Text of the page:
Beauty and the Geek?

In one of my very first articles in June last year, I discussed what I consider to be an archaic and unhealthy division between those that society proposes ‘should’ and ‘should not’ play games; to be precise, the blokes that should, and the girls that should not.

Now, the traditional image of the bespectacled teenage boy in a darkened room surrounded by Cheeto crumbs and an intriguing odour is strongly embedded in our culture. However, it is now so utterly outdated with the explosion of games into mainstream entertainment that if anything, more games are played either socially over the internet, or out in the big wide world on mobile devices, tablets and other gadgets. The traditional stereotype may still apply in some cases, but for the most part, games have moved on, and the people that play games have become far more varied in a variety of respects.

This applies in no small part to the gender of gamers today. I would stress of course, that there have always been ‘girl gamers’, or simply, gamers that happen to be female, since the dawn of the medium. However, there has been a notable increase in numbers of female players, especially in this current console cycle. So, why do we insist on still segregating out these players? It is damaging in a number of ways; it makes the industry itself appear archaic, stuck in stereotypes spawned in the 80’s; it makes the male gaming populace look like social morons, so incapable of associating comfortably with the opposite sex that they have to refer to the ‘girl gamer’ like some sort of mythical creature, or alien being; and it encourages ridiculous, cheap and tawdry attachments to our beloved medium such as Maxim’s Gamer Girl competition.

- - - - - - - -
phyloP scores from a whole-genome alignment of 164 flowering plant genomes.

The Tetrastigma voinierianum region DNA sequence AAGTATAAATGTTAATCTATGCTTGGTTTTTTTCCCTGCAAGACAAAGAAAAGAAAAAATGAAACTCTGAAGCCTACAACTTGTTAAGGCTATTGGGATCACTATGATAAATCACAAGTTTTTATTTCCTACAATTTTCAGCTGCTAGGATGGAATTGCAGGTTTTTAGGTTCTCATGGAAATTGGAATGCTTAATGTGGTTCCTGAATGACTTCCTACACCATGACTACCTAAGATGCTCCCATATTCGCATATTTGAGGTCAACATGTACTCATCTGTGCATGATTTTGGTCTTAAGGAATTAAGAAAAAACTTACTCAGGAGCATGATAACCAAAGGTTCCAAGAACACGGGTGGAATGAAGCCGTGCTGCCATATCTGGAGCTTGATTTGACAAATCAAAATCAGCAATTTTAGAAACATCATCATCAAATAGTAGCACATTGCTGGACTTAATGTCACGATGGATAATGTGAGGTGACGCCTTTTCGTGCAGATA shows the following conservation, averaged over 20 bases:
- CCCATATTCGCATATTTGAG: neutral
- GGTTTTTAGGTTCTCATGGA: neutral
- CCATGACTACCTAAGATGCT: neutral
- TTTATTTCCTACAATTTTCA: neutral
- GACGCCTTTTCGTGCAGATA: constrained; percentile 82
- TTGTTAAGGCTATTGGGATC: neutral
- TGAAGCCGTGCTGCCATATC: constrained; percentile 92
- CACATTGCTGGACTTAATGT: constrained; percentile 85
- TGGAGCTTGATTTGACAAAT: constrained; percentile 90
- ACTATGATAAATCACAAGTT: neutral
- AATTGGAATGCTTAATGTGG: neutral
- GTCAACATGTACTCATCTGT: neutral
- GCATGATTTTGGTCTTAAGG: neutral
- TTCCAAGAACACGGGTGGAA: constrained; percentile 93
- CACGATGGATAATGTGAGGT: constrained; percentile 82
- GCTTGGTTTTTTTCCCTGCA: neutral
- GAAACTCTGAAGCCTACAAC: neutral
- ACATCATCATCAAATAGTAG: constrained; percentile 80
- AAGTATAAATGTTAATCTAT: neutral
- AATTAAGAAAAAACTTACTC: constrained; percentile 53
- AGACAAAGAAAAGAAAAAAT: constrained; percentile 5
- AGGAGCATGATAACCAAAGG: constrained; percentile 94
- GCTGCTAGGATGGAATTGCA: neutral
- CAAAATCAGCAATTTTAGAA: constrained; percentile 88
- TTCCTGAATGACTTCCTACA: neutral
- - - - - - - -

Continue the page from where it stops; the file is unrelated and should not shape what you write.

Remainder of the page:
This is, in effect, simply a popularity contest and a beauty pageant that happens to have the words ‘Gamer Girl’ emblazoned on it. The kicker however, is that the winner of this competition will be employed by Virgin Gaming as a sort of spokeswoman – a public-facing industry representative, for all intents and purposes. Now, stop me if I’m wrong, but this seems like hiring someone for an industry role based entirely on their perceived beauty, and, presumably, appeal to this outdated concept of the stereotypical gaming geek.

This strikes me as also being somewhat insulting for those women trying to break into the industry (or that are indeed already in it) that got there, not on their looks or ability to pose in swimwear, but for their passion for games and their ability to design, develop or produce them – you know, the things that matter in a professional context? When we think of notable male figures in the industry – Miyamoto, Kojima, Molyneux, Chen, or just about anybody for that matter, we recognise them for their achievements, not for how much sex appeal they have (sorry chaps, no offense intended!) so why should we treat industry females any differently?

Now some people will argue that we shouldn’t take it so seriously – it’s a competition being run by a classic ‘Lad’s Mag’, intended as a marketing campaign and a way to appease their core readership. However, the fact remains that it is reinforcing a damaging view of the industry, and of the people that have or are looking for careers in it. The media does a fantastic job of suggesting to girls all the way through their upbringing that they can and indeed, should use their looks to get ahead in life – and all this type of marketing does is continue that on into the professional world. With all of the work being done across the industry to encourage more women to take up positions in development roles, it feels like Maxim is actively undermining that in order to further its own agenda and bring in more readers.

Do us a favour, and keep the smut masquerading as a beauty contest out of the games industry, it is nothing but damaging in the long run.